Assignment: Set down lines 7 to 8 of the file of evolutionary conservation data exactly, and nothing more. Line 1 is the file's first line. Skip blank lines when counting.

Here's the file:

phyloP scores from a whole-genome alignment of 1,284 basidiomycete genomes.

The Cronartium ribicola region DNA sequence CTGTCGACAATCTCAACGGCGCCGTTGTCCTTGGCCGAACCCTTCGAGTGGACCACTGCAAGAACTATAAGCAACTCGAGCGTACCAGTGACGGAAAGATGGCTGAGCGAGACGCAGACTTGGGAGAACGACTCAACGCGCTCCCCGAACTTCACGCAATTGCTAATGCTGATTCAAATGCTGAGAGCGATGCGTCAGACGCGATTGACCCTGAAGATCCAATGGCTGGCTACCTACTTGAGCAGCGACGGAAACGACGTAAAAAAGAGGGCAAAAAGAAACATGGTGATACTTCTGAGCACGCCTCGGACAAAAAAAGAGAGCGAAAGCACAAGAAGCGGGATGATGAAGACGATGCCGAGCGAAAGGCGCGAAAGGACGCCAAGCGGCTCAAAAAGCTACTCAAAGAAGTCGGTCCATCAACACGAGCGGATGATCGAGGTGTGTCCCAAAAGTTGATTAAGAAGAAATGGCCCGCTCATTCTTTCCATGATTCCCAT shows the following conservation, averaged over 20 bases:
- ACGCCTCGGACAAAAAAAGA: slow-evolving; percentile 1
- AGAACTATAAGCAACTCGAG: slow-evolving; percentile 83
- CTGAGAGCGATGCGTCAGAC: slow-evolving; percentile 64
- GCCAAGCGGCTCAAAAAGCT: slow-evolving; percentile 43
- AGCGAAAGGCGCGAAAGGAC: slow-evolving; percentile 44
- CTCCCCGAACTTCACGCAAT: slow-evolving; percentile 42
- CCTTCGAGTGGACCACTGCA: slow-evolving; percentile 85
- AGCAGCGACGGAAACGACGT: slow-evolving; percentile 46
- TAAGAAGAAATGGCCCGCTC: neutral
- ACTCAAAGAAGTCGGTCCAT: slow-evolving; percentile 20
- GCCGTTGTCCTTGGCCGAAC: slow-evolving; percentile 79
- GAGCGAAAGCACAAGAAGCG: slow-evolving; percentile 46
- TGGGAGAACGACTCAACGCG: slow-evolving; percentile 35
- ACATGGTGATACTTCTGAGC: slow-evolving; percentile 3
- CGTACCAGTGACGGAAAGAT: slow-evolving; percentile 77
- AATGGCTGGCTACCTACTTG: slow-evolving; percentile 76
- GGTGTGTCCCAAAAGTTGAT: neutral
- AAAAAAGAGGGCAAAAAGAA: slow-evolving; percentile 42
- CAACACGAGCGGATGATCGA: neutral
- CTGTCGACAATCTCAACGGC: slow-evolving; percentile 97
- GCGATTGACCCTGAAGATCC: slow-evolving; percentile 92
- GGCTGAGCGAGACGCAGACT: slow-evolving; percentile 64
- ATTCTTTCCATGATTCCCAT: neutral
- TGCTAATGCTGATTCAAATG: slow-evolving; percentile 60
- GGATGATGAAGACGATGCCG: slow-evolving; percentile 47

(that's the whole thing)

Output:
- AGCGAAAGGCGCGAAAGGAC: slow-evolving; percentile 44
- CTCCCCGAACTTCACGCAAT: slow-evolving; percentile 42